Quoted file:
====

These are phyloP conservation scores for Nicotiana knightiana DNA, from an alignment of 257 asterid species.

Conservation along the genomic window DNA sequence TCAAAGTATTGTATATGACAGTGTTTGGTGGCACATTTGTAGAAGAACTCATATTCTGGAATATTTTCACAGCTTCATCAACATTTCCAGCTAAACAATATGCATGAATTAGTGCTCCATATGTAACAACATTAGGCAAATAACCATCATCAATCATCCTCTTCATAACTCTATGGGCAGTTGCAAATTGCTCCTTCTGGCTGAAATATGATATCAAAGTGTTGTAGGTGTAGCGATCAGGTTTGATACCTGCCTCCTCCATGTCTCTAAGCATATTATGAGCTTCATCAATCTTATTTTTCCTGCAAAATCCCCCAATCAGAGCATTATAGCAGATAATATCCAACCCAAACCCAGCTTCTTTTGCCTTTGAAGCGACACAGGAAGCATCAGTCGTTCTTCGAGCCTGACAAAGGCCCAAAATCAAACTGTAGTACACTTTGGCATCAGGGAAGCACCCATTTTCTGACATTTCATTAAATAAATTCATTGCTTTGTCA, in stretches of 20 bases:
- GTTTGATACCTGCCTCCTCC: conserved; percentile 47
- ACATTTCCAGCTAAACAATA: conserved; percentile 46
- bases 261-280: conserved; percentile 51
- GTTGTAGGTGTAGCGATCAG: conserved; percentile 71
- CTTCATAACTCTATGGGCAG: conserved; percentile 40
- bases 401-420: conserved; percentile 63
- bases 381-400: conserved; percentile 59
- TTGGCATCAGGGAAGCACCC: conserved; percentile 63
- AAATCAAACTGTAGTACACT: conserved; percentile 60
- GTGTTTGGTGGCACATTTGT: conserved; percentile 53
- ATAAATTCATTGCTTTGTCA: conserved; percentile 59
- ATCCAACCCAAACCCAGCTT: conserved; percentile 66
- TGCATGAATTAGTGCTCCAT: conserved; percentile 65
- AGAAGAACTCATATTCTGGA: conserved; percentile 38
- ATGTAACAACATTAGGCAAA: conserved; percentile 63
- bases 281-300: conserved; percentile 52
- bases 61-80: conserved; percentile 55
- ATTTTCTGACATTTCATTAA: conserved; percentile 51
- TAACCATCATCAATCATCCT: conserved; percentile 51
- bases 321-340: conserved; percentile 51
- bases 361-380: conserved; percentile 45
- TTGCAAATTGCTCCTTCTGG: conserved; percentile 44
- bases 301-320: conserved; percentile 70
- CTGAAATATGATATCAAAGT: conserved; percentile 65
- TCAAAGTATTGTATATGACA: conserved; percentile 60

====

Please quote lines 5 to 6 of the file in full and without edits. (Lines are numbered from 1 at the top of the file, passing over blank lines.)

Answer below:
- bases 261-280: conserved; percentile 51
- GTTGTAGGTGTAGCGATCAG: conserved; percentile 71